Another point to be noted is that the tests do not occur in axenic conditions and that, despite the occurrence of bacteria contamination be far less significant than in submerged processes due to lower water availability, this cannot be ruled out. Thus, such contamination could have been more significant in the condition with sucrose in the medium, leading to a reduction in the pH due to the production of other organic acids, which are common products of fermentation by bacteria reduction of pyruvate.

In this context, the results indicate the feasibility for the production of citric acid by Aspergillus niger in packed-bed columns using sugarcane bagasse as the natural support of the experimental conditions, i.e. without the addition of other sources of carbon and nutrients.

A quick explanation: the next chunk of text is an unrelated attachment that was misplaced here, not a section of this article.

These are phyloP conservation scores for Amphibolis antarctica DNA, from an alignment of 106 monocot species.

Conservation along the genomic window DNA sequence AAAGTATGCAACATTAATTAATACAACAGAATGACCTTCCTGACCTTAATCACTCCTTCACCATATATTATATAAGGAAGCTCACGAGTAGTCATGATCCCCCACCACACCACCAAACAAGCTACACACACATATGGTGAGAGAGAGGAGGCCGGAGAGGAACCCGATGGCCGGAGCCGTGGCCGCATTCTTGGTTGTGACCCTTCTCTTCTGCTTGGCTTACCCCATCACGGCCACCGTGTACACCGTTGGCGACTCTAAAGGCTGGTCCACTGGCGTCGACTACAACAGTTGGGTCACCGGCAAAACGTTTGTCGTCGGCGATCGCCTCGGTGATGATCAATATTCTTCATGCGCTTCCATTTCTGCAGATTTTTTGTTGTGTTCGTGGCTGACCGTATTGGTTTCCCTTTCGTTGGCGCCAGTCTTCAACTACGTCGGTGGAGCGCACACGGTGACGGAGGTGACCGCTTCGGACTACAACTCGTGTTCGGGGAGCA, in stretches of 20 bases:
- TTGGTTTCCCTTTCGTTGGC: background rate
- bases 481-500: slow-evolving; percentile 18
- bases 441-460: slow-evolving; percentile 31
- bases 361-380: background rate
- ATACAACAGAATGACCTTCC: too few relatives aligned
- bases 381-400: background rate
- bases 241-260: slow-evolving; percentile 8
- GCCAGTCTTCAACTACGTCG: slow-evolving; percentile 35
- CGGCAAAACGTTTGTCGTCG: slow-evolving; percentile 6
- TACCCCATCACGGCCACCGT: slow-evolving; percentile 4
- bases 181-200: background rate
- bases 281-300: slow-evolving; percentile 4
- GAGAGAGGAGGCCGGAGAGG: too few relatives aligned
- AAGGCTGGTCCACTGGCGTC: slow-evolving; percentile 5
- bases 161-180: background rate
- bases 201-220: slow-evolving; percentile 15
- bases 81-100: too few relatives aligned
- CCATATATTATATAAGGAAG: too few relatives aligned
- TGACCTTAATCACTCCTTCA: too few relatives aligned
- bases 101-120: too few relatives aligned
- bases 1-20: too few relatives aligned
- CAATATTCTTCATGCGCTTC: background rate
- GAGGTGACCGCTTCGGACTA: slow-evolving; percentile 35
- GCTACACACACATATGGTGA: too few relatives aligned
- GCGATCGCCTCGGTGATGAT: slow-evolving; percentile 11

Fig. 1. Schematic experimental system of packed-bed column bioreactor (adapted by Bastos et al. 2014).

Fig. (2). Citric acid profiles during SSC of A. niger in sugarcane bagasse with (○) and without sucrose addition (□).

Fig. (3). Glucose profiles during SSC of A. niger in sugarcane bagasse with (○) and without sucrose addition (□).

3.2. SSC of Trichoderma reesei in Sugarcane Bagasse

In tests carried out with Trichoderma reesei in packed-bed columns with sugarcane bagasse it was found that the maximum citric acid concentration was lower than the tests performed with Aspergillus niger (57.58 mg L-1), although it does occur in 3 days of cultivation and for the condition with the addition of sucrose (Fig. 5). Moreover, the glucose concentration decreased within 96 hours for both initial conditions, increasing after 120 hours with no sucrose in the experiment and after 168 hours in the experiment with sucrose remaining above 100 mg L-1. The results indicate that T. reesei releases higher amounts of glucose in the medium compared to A. niger, probably due to the high structural and biological diversity of this fungus, recognized by the production of various hydrolytic enzymes, especially cellulases (Fig. 6).